Lahem, a 35-year-old father of two, contends that the police oppress people in the name of religion and act as if the law doesn't apply to them. He wants to prove them wrong.
"If we win this case, it will have more of an impact than a dozen lectures or newspaper articles," he said. "It will send a powerful message to them, and to the public, who view men of the cloth as untouchable. It will prove that nobody is above the rule of law."
Over the past three years, Lahem has taken on the country's most controversial and sensitive cases and turned them into high-profile indictments of the justice system. He has been thrown in jail several times and banned from traveling abroad. But he continues to fight what he considers an antiquated judiciary, out of step with basic human rights.
Congratulations, Saudi Arabia. You are now where the West was 250 years ago, just before John Wilkes successfully challenged the British system of general warrants. After that freedom of the press was secure and orders to government officials had to be specific and they were henceforth legally responsible to the courts for their actions; the law now applied to everybody. Abuse of governmental authority was thus drastically reduced, and freedom of the press assured. American Revolutionists who supported Wilkes enshrined his victory in the Fourth Amendment of the U.S. Constitution, which forbids invasive search and seizure without a judicial warrant.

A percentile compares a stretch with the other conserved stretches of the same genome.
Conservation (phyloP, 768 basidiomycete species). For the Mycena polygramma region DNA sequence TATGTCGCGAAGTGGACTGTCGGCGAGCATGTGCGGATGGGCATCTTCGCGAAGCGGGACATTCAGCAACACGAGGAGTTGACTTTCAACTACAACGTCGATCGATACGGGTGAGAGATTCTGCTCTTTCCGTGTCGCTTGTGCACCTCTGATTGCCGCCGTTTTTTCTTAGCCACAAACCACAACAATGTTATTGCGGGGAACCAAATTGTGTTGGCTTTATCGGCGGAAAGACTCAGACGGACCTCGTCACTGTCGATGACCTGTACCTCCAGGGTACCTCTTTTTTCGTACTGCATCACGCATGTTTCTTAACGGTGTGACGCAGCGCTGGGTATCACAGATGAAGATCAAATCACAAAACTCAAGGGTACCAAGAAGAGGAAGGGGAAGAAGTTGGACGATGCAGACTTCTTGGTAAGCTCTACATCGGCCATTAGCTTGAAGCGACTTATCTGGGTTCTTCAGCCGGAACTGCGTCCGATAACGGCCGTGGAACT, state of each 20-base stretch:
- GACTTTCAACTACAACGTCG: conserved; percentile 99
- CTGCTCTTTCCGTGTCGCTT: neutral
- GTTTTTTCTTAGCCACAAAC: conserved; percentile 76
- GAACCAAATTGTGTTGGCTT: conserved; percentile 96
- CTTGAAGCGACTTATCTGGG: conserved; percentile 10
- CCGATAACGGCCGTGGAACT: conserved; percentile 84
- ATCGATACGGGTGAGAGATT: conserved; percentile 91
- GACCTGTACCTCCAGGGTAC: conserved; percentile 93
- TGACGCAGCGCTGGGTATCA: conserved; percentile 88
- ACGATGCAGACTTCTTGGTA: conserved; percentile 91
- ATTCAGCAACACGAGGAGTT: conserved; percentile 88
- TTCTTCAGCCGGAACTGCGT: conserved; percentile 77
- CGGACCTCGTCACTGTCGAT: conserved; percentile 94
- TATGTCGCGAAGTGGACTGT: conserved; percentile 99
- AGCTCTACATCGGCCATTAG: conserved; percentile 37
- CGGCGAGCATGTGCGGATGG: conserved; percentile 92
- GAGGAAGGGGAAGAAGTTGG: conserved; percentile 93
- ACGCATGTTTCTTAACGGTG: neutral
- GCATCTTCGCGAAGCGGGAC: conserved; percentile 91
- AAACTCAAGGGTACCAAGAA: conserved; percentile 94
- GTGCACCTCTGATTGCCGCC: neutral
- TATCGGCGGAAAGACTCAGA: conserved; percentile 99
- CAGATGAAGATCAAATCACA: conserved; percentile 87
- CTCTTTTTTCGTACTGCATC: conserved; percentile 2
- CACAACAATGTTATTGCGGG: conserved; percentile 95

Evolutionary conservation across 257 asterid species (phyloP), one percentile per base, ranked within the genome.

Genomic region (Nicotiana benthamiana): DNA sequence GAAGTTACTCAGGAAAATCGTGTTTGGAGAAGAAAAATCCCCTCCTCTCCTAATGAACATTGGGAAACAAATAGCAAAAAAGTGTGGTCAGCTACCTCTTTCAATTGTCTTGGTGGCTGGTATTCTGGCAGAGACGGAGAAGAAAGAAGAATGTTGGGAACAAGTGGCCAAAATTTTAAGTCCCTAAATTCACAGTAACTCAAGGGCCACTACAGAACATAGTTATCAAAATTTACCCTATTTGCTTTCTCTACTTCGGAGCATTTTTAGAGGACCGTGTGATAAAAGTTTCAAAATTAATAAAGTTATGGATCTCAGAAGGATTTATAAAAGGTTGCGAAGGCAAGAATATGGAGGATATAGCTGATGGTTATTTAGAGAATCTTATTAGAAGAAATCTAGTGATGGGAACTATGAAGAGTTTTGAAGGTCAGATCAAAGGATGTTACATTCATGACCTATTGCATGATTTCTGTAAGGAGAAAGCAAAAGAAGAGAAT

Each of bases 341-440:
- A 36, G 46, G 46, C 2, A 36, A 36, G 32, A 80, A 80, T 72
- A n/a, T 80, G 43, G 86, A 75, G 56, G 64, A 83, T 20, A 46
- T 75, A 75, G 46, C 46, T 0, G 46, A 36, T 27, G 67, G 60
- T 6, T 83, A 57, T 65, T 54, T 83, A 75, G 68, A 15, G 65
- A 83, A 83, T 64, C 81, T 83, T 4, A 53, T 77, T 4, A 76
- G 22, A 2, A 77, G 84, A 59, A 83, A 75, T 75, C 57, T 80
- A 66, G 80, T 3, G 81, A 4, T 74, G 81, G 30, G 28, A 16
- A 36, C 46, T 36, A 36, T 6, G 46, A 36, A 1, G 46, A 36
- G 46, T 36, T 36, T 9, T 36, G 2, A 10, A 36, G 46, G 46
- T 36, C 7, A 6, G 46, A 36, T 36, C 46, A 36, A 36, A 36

Unfortunately this important episode in the history of civil rights is not commonly taught in schools, probably because the specifics of Wilkes' case were not just political but also pornographic. Sometimes history is just too titillating to be taught!